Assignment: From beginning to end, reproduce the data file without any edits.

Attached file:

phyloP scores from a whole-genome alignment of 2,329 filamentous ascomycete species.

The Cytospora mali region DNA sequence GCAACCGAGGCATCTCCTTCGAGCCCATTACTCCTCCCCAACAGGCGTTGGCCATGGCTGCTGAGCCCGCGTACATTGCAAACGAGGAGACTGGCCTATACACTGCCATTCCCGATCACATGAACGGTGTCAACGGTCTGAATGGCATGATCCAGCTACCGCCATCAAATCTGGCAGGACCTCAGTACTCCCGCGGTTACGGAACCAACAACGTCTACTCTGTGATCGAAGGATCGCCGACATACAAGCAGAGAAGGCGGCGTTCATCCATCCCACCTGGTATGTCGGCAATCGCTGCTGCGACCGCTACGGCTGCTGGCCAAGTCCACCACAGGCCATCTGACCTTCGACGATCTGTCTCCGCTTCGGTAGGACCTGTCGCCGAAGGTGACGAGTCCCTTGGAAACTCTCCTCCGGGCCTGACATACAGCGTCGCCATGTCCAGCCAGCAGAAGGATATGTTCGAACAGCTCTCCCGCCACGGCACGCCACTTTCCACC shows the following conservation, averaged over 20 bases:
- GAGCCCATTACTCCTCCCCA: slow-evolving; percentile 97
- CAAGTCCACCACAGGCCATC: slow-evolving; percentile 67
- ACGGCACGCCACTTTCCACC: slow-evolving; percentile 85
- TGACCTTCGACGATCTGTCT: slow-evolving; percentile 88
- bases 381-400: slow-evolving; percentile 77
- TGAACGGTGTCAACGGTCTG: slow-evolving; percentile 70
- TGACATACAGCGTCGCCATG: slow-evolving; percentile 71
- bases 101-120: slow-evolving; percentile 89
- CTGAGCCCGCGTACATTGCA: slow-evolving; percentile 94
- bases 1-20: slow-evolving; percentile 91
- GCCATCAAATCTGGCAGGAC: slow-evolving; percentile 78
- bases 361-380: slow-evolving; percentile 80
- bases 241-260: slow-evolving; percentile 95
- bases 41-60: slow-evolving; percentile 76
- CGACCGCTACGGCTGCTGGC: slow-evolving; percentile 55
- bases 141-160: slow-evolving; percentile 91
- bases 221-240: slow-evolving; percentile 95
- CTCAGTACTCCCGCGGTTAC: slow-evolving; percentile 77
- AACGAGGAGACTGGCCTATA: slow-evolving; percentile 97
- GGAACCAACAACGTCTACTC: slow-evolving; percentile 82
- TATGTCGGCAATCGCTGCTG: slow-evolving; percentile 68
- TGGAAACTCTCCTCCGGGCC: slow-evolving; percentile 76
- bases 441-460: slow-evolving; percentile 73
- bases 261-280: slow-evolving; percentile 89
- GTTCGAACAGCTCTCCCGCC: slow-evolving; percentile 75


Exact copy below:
phyloP scores from a whole-genome alignment of 2,329 filamentous ascomycete species.

The Cytospora mali region DNA sequence GCAACCGAGGCATCTCCTTCGAGCCCATTACTCCTCCCCAACAGGCGTTGGCCATGGCTGCTGAGCCCGCGTACATTGCAAACGAGGAGACTGGCCTATACACTGCCATTCCCGATCACATGAACGGTGTCAACGGTCTGAATGGCATGATCCAGCTACCGCCATCAAATCTGGCAGGACCTCAGTACTCCCGCGGTTACGGAACCAACAACGTCTACTCTGTGATCGAAGGATCGCCGACATACAAGCAGAGAAGGCGGCGTTCATCCATCCCACCTGGTATGTCGGCAATCGCTGCTGCGACCGCTACGGCTGCTGGCCAAGTCCACCACAGGCCATCTGACCTTCGACGATCTGTCTCCGCTTCGGTAGGACCTGTCGCCGAAGGTGACGAGTCCCTTGGAAACTCTCCTCCGGGCCTGACATACAGCGTCGCCATGTCCAGCCAGCAGAAGGATATGTTCGAACAGCTCTCCCGCCACGGCACGCCACTTTCCACC shows the following conservation, averaged over 20 bases:
- GAGCCCATTACTCCTCCCCA: slow-evolving; percentile 97
- CAAGTCCACCACAGGCCATC: slow-evolving; percentile 67
- ACGGCACGCCACTTTCCACC: slow-evolving; percentile 85
- TGACCTTCGACGATCTGTCT: slow-evolving; percentile 88
- bases 381-400: slow-evolving; percentile 77
- TGAACGGTGTCAACGGTCTG: slow-evolving; percentile 70
- TGACATACAGCGTCGCCATG: slow-evolving; percentile 71
- bases 101-120: slow-evolving; percentile 89
- CTGAGCCCGCGTACATTGCA: slow-evolving; percentile 94
- bases 1-20: slow-evolving; percentile 91
- GCCATCAAATCTGGCAGGAC: slow-evolving; percentile 78
- bases 361-380: slow-evolving; percentile 80
- bases 241-260: slow-evolving; percentile 95
- bases 41-60: slow-evolving; percentile 76
- CGACCGCTACGGCTGCTGGC: slow-evolving; percentile 55
- bases 141-160: slow-evolving; percentile 91
- bases 221-240: slow-evolving; percentile 95
- CTCAGTACTCCCGCGGTTAC: slow-evolving; percentile 77
- AACGAGGAGACTGGCCTATA: slow-evolving; percentile 97
- GGAACCAACAACGTCTACTC: slow-evolving; percentile 82
- TATGTCGGCAATCGCTGCTG: slow-evolving; percentile 68
- TGGAAACTCTCCTCCGGGCC: slow-evolving; percentile 76
- bases 441-460: slow-evolving; percentile 73
- bases 261-280: slow-evolving; percentile 89
- GTTCGAACAGCTCTCCCGCC: slow-evolving; percentile 75